Then again, I talked to a guy who had risen to the level of managing editor at the L.A. Times, named Doug Frantz. He had also been at The New York Times, St. Petersburg Times previously. Last year, Frantz said he looked around and he told me he didn't see a lot of appealing opportunities left in journalism.
Mr. DOUG FRANTZ (Managing Editor, Los Angeles Times): The issue for me has always been, can I find a job where I can look myself in the mirror every morning before I go to work and say, I'm going to do good?
FOLKENFLIK: Former Los Angeles Times journalist Doug Frantz. He says he's now found that chance to do good. And he is the chief investigator for the Senate Foreign Relations Committee, headed by Senator John Kerry. Now Frantz is sort off gunning not for the front page but for the direct impact on national policy. Here's what he said when I talked to him.
Mr. FRANTZ: My first and highest responsibility there was to produce something that would inform Senator John Kerry, my boss. In a sense, everything that I do and write is for an audience of one.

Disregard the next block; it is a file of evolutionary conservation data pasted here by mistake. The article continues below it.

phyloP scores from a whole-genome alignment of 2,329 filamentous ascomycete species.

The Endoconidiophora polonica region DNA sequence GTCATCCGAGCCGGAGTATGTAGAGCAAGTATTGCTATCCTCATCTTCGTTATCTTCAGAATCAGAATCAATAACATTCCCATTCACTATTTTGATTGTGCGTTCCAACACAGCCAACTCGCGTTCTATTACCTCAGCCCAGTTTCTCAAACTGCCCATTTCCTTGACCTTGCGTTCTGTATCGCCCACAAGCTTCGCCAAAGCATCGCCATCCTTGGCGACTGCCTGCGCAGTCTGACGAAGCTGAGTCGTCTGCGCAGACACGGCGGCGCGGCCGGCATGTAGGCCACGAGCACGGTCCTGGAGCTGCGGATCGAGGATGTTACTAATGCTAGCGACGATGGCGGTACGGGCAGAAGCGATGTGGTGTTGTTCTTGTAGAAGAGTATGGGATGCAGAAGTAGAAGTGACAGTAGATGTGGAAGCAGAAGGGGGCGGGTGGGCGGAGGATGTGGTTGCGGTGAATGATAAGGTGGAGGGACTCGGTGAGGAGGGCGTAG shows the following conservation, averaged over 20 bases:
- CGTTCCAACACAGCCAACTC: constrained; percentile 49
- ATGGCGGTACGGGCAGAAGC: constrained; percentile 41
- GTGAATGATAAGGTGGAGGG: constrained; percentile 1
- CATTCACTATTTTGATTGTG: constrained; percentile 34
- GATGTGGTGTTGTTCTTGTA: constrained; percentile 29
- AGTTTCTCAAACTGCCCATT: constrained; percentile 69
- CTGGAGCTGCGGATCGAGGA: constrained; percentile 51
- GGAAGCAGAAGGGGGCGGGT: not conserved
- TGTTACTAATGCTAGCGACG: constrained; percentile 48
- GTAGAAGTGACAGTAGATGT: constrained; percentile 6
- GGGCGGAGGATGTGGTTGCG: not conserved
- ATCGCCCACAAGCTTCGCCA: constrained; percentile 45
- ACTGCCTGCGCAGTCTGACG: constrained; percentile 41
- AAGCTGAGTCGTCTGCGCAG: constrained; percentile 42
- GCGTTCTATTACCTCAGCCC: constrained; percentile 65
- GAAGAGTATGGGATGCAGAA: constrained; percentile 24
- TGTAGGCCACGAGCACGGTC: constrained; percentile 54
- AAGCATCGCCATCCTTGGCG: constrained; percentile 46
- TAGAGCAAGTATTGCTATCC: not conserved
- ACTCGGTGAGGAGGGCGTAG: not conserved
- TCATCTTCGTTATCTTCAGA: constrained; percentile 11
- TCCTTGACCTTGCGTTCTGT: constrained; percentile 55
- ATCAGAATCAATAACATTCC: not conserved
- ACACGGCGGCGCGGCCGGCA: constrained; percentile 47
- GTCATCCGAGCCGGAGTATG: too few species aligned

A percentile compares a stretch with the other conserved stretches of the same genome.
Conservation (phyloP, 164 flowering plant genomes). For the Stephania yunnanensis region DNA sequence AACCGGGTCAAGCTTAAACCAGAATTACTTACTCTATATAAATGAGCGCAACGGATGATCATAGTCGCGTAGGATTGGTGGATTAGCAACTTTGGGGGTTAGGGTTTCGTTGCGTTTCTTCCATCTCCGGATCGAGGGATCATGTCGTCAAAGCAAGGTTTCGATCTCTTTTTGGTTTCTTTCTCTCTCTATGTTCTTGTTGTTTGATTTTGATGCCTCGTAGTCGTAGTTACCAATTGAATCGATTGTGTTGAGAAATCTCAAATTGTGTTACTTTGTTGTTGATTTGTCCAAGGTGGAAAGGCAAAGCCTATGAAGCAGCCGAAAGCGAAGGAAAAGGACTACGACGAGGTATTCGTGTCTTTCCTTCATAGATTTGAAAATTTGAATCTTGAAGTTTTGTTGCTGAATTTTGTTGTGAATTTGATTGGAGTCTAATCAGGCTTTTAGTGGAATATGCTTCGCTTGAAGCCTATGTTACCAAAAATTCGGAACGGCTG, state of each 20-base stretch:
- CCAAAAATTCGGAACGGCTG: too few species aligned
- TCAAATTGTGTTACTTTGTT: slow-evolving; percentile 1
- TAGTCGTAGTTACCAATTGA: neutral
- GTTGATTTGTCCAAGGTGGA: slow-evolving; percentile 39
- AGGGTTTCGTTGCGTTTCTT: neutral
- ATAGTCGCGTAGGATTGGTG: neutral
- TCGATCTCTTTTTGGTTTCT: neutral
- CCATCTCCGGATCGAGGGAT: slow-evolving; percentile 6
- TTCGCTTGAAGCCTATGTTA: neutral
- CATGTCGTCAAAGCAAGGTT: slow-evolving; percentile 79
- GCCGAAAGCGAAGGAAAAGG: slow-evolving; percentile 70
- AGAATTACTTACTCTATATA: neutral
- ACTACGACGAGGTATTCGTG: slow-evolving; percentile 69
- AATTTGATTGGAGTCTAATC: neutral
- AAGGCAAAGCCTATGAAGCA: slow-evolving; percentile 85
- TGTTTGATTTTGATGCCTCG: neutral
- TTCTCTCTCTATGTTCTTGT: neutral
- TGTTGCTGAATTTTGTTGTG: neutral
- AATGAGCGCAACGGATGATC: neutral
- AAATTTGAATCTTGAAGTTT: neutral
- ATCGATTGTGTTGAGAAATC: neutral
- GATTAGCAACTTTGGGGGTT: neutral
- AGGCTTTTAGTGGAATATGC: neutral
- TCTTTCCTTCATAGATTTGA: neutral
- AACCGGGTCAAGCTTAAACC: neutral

GREENE: We have been talking to NPR's David Folkenflik about several former investigative reporters and David, if folks like this have moved on out of journalism entirely who's filling that watchdog role that they used to fill?
FOLKENFLIK: Well, I think one of the most fascinating thing are the development of not for profits. There are these established larger national ones in California, the Center for Investigative Reporting in D.C., the Center for Public Integrity for public, and now a new one in New York. But there are also smaller regional and local ones often based within universities that are providing through the work of the young rising journalists and through the oversight of former newspaper investigative reporters, reports that appear on front pages of major newspapers.